Users can’t remove Facebook messages from the inboxes of people they’ve sent them to, but Facebook enabled the use of such a feature for Mark Zuckerberg and other executives

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Extending features to executives and not end users is not, per se, the most egregious action FB has taken in recent years. That said, allowing only Executives to whitewash their chat history from the inbox of other users seems a bit dangerous in terms of precedent.


You can’t remove Facebook messages from the inboxes of people you sent them to, but Facebook  did that for Mark Zuckerberg and other executives. Three sources confirm to TechCrunch that old Facebook messages they received from Zuckerberg have disappeared from their Facebook inboxes, while their own replies to him conspicuously remain. An email receipt of a Facebook message from 2010 reviewed by TechCrunch proves Zuckerberg sent people messages that no longer appear in their Facebook chat logs or in the files available from Facebook’s Download Your Information tool.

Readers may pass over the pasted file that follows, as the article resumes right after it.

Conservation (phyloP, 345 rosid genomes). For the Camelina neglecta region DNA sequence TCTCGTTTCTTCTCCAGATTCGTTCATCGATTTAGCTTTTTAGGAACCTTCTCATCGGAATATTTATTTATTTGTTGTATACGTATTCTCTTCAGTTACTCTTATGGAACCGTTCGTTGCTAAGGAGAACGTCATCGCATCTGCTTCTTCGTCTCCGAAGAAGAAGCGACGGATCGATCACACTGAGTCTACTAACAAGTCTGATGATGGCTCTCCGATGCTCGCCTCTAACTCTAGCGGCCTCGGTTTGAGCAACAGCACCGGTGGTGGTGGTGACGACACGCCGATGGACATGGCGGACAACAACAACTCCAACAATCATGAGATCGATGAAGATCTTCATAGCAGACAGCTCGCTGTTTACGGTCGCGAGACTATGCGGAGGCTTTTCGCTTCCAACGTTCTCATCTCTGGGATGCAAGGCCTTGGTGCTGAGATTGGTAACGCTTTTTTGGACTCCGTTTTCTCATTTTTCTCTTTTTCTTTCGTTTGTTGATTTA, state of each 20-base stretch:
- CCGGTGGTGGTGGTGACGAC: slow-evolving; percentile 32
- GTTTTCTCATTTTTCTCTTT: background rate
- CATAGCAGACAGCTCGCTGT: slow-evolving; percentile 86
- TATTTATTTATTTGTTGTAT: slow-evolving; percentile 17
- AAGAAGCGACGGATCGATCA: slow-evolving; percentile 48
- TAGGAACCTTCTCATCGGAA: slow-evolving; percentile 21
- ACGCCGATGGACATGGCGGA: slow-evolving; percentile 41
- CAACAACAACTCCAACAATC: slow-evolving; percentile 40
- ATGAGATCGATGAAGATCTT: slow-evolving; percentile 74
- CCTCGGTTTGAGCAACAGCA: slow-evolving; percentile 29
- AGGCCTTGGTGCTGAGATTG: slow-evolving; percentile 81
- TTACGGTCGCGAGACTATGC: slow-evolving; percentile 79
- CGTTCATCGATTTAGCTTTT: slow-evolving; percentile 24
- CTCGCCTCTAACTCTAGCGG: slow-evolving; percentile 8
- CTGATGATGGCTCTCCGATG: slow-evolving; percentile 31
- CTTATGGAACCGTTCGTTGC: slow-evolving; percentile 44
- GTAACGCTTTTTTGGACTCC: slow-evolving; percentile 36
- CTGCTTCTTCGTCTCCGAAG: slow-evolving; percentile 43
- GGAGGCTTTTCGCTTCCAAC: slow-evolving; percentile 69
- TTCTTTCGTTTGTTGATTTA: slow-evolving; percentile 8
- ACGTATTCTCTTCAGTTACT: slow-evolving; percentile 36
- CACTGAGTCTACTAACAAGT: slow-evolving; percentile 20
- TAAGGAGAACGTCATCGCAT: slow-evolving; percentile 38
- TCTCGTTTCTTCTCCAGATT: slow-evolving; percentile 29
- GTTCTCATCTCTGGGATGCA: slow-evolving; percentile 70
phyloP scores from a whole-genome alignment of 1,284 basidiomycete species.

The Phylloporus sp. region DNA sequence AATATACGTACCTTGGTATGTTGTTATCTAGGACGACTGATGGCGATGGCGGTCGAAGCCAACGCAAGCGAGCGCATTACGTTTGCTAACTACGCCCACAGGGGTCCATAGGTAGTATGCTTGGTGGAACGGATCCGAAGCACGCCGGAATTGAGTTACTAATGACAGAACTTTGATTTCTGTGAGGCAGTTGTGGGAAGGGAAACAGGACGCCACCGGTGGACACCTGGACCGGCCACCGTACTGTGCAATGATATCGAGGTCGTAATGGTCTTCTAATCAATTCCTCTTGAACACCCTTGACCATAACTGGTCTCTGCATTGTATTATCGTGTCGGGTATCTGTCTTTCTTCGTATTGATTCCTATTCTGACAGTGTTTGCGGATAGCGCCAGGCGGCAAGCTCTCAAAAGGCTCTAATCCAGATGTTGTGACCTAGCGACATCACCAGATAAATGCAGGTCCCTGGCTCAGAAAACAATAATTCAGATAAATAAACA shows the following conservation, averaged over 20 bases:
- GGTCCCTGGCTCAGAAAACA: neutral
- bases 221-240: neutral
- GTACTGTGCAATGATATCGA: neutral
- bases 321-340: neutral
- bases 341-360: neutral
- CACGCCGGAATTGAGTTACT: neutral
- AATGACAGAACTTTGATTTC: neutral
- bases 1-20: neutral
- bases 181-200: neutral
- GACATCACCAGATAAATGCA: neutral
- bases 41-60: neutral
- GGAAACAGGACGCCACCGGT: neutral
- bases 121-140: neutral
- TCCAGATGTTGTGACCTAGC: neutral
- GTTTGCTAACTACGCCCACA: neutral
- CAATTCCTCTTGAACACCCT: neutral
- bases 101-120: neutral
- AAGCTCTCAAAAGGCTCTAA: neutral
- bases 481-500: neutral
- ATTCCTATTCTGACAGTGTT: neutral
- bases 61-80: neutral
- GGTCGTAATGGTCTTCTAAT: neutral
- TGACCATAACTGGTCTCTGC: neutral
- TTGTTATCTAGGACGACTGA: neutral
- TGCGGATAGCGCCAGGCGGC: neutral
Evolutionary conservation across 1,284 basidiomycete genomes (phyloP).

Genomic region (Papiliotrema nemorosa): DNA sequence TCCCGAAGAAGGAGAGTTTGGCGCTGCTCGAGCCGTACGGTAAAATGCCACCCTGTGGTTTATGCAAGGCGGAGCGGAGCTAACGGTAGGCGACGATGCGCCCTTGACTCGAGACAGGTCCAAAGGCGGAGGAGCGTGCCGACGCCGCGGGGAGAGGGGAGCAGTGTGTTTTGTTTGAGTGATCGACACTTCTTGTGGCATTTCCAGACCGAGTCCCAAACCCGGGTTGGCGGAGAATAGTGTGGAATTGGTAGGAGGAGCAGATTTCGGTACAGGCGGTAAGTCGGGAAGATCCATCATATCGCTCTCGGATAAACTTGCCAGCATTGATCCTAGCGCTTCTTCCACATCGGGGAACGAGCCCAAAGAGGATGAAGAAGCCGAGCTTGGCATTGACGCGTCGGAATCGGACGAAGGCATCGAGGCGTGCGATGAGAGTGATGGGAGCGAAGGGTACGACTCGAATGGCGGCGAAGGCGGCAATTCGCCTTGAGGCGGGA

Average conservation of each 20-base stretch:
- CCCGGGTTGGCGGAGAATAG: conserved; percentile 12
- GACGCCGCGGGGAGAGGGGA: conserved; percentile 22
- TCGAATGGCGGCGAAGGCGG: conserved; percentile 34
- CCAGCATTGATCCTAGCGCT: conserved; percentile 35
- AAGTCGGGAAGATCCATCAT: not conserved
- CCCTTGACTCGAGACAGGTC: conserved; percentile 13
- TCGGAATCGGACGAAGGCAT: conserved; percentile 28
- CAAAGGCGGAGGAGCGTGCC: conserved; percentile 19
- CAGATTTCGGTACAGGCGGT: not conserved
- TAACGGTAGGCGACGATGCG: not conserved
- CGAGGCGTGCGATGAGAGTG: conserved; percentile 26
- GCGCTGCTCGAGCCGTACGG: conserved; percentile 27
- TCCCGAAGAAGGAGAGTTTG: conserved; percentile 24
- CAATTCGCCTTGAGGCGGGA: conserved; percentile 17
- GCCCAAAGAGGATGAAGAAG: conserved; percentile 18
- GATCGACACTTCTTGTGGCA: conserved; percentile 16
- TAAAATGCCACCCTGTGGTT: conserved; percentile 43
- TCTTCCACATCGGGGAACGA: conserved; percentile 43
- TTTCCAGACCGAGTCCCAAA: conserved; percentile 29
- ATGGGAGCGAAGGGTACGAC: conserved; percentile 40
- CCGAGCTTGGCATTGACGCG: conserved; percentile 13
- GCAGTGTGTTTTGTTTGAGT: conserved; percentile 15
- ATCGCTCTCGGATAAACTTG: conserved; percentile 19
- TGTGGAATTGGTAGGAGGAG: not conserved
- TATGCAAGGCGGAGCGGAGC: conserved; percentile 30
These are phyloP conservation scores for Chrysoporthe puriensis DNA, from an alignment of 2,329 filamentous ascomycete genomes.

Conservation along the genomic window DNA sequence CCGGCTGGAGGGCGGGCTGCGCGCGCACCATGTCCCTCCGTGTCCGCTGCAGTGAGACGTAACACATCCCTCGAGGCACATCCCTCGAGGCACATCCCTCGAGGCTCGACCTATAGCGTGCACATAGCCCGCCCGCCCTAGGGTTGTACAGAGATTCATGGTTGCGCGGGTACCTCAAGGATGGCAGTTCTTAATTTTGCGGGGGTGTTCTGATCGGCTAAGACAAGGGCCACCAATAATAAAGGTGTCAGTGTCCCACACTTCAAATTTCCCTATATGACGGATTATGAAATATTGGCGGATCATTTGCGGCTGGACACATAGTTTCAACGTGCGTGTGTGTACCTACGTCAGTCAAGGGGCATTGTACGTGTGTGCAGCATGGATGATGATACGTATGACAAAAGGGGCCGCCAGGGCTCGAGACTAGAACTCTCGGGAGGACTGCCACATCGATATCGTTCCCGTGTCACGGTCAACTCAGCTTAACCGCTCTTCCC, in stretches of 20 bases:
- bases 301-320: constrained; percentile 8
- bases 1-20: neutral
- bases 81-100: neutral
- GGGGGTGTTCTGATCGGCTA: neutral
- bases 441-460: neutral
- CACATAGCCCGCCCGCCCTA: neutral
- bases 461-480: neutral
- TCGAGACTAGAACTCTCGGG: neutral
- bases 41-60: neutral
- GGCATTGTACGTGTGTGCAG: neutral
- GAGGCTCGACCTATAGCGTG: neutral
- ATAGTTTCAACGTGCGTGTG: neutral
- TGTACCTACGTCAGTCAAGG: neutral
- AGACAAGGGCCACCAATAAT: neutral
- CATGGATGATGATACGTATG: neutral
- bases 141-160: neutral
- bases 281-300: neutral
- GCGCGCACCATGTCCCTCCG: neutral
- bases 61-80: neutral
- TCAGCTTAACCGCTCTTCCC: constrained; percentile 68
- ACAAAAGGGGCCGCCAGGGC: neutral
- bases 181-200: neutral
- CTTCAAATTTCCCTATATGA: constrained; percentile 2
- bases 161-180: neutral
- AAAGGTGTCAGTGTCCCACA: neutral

When asked by TechCrunch about the situation, Facebook claimed in this statement it was done for corporate security:

“After Sony Pictures’ emails were hacked in 2014 we made a number of changes to protect our executives’ communications. These included limiting the retention period for Mark’s messages in Messenger. We did so in full compliance with our legal obligations to preserve messages.”

However, Facebook never publicly disclosed the removal of messages from users’ inboxes, nor privately informed the recipients. That raises the question of whether this was a breach of user trust. When asked that question directly over Messenger, Zuckerberg declined to provide a statement.

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h/t AssuredlyAThrowAway


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